Craig Holbrook shares his experience of fully embracing a Work from Anywhere lifestyle in Morocco. He also shares tips for how you can WFA, too.
One appeal of the Work from Anywhere (WFA) idea is that you can choose a work location where you may explore new areas of the globe, involve yourself in local communities and continue to earn a living.
People I know have moved to remote islands and started charitable foundations for underprivileged children, have spent a week in France working and touring, and (my favorite) have taken an 8-week grand tour of the American West working and vacationing simultaneously.
The possibilities are endless to mix work and exploration. There is also an argument that hybrid work can have creativity and productivity benefits, but that’s an argument for a later day. It will likely take corporate America some time to embrace, but I predict remote and hybrid work will be commonplace in years to come.
Did You Really Mean Work from Anywhere?
I am “working from anywhere” right now in a quiet beach town outside of the capital city of Rabat, Morocco.
I want to explore the duality of working and vacationing. I know it’s a foreign concept to many, so let’s walk through a few pertinent topics, including:
- Should I take my vacation at the end or beginning?
- Should I mix it up with small trips throughout?
- What are the big challenges in setting up your base of operations?
A bit of background: My wife is from Morocco. We come to visit every two years. Spending part of our retirement here is in our long-term plan. The people of Morocco are welcoming and hospitable. The legends of extraordinary Middle Eastern generosity are all true – it’s a wonderful culture and civilization. We thought this would be a perfect “dry run” of working from anywhere. It should inform my future decisions.
Many of your decisions about how to structure your WFA plan will have to do with the demands of your work. Ask yourself (and your boss) what schedule will be least impactful to productivity and continuity. In some cases, working three days a week for a month may be perfect for your role. Imagine having four 5-day weekends in a row! In others, it might be better to vacation a solid 2 to 3 weeks all at once.
I chose to vacation first and then work for a few weeks and it seems to be working great. The most important question you might ask yourself is: How can I most completely decompress on vacation?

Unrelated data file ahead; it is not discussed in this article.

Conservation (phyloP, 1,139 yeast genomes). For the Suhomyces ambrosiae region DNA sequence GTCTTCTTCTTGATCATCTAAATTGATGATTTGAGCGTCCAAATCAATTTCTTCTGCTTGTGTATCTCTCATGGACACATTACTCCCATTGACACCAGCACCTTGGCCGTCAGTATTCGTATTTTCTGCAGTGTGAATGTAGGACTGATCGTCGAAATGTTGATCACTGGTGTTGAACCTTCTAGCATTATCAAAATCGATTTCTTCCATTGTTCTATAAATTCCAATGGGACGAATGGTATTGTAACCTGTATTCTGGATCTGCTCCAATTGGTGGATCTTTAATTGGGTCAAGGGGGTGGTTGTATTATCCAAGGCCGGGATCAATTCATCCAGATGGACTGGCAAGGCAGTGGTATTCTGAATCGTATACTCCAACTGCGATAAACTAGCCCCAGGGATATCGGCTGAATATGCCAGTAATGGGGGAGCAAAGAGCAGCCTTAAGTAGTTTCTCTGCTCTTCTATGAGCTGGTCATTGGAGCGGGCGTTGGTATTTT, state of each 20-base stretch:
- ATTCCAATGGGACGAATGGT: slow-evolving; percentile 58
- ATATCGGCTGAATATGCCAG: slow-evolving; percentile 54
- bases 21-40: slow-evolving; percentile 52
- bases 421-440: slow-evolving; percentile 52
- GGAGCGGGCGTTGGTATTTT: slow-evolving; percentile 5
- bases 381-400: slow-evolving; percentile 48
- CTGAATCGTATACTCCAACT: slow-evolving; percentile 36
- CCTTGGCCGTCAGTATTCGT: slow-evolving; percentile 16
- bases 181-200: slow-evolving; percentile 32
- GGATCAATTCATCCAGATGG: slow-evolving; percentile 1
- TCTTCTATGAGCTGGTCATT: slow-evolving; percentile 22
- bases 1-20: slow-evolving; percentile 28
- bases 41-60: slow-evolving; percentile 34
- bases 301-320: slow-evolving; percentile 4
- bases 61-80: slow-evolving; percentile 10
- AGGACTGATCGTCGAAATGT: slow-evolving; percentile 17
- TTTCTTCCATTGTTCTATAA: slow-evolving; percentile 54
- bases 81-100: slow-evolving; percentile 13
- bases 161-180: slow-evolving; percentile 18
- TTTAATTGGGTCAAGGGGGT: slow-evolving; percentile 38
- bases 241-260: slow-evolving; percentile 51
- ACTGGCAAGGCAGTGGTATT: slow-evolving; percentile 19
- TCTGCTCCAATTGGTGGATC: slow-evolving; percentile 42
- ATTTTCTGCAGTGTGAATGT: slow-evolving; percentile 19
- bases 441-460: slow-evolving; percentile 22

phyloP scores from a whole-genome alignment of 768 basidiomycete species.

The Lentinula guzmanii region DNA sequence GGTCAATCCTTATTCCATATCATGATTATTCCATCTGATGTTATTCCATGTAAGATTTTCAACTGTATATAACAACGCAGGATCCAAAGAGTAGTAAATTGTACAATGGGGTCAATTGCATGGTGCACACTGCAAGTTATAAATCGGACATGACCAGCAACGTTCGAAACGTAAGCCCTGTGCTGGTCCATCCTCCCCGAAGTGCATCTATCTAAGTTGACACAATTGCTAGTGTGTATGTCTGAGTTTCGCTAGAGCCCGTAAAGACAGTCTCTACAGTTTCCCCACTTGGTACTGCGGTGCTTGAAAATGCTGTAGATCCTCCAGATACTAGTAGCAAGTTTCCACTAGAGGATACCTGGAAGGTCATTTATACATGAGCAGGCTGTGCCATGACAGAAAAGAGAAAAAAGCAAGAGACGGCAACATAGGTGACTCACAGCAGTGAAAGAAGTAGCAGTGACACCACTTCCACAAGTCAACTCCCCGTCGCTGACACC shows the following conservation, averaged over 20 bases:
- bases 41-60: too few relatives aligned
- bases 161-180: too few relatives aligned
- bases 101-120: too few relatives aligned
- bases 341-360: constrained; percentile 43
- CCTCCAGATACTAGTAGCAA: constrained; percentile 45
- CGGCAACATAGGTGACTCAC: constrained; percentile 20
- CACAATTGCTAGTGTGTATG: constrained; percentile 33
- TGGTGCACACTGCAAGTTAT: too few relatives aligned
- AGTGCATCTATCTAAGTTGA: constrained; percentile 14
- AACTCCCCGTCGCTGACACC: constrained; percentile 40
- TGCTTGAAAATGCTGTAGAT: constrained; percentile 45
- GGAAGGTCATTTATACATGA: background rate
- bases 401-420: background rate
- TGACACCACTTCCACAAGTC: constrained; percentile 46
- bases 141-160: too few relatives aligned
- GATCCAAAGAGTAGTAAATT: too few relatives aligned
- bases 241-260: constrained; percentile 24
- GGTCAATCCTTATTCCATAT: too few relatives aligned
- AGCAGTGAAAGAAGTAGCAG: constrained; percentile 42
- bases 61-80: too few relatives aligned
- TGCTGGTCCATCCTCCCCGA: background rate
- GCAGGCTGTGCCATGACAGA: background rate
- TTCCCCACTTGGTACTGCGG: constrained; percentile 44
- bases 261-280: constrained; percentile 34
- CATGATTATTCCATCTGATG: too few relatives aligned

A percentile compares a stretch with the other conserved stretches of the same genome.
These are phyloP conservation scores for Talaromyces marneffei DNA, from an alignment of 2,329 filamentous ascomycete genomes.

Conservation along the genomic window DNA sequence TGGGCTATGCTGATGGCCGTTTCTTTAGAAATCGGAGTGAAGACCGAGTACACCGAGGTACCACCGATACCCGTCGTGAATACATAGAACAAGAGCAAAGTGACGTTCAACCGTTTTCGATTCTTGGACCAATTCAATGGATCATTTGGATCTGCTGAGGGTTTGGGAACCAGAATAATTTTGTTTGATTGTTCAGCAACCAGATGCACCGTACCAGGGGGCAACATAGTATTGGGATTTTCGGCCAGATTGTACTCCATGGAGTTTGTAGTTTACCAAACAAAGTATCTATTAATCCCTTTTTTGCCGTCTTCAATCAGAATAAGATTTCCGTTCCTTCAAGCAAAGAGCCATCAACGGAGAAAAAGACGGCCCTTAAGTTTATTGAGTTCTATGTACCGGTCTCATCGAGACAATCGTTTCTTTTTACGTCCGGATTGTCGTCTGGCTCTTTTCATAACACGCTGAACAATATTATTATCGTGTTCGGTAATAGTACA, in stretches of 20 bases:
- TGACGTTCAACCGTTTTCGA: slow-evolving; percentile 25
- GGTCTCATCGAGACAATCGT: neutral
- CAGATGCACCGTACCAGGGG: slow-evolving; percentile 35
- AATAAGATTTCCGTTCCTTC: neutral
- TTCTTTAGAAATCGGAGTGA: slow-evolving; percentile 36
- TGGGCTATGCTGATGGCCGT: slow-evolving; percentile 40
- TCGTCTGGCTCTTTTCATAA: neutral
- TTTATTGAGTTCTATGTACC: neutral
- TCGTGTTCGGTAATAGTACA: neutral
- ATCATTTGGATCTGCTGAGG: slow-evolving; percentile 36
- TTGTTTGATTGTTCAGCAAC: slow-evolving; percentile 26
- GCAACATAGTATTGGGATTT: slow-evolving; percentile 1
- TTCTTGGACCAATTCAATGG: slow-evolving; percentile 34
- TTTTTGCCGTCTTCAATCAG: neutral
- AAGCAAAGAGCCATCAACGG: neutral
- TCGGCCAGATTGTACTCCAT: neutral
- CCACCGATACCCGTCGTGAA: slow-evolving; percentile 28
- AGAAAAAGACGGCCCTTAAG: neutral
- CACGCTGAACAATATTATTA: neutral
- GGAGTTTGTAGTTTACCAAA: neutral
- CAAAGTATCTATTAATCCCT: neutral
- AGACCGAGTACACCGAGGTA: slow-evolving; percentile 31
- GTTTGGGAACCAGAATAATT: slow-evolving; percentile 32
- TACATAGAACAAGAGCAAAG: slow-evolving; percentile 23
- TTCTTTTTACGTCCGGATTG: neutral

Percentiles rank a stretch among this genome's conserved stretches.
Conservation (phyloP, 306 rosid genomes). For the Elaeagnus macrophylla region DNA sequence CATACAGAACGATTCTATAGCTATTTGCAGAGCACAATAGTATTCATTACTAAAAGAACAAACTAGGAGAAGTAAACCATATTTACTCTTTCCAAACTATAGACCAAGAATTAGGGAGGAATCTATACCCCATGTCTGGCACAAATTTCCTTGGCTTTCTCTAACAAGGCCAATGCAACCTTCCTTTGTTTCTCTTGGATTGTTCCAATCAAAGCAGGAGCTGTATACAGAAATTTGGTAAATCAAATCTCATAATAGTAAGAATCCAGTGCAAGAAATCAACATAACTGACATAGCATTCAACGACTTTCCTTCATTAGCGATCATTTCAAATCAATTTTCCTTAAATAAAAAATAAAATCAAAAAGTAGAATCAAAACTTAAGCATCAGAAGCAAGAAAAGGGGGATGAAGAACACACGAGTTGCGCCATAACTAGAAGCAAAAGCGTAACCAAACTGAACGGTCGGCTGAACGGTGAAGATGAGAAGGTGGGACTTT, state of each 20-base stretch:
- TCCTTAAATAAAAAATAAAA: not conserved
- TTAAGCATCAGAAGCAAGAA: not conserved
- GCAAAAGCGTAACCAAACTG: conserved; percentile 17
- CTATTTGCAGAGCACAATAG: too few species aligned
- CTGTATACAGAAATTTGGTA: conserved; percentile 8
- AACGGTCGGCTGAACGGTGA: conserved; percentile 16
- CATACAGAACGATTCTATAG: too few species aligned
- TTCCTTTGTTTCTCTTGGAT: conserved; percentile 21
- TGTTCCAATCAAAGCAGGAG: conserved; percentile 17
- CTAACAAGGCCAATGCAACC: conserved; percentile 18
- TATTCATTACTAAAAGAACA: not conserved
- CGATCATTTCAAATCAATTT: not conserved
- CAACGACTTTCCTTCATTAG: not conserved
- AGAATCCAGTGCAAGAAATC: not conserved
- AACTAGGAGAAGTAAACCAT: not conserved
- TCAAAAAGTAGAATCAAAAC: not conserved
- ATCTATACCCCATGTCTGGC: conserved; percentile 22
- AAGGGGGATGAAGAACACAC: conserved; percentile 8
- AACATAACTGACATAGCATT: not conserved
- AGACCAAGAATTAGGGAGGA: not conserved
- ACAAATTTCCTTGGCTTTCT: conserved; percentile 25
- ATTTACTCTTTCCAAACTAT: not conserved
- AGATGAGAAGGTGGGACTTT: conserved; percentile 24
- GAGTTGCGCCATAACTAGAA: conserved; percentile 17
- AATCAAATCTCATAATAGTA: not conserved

Let’s Get Started with WFA
Getting set up for remote work sounds relatively straightforward. I would tend to agree with a few caveats. Whether you are renting an Airbnb, a hotel or you have your own place, spend some time working these items out in advance of your first day:
- Secure a room for your exclusive workspace (with a door that closes). A desk and a chair certainly help me to anchor my space and to focus. If you are in a distant time zone, a room is especially important given that you may be working off-hours locally.
- Obtain high-speed internet. Don’t rely on the hotel or existing Wi-Fi. Most countries have affordable portable Wi-Fi solutions. In Morocco, $20 USD per month gets you great internet service. Portable Wi-Fi avoids the delays of lighting up a landline.
- Test your connections for slowdowns and such. My internet here slows down after 5:00 PM GMT which is prime work time for the US. Folks are probably coming home from work locally and using broadband.
- Plan your work schedule. This is something I am still monkeying around with. Five hours earlier than EST gives me time in the morning to get some personal things done and still have a few hours of quiet work time before the US wakes up. My last meetings tend to be at 7:00 or 8:00 PM locally. I am still getting meeting requests for 9:00 and 10:00 PM local but have been able to move those earlier. Set expectations with your work team and block your calendar to make it easier for them.
In conclusion, if you or members of your team are considering work from anywhere for a short or an extended period, take some time to plan and coordinate this first experience. I knew that my first experiment would be an important precedent both for myself and my team and I wanted to get it right. As a manager, know that you will likely have employees that want to do this.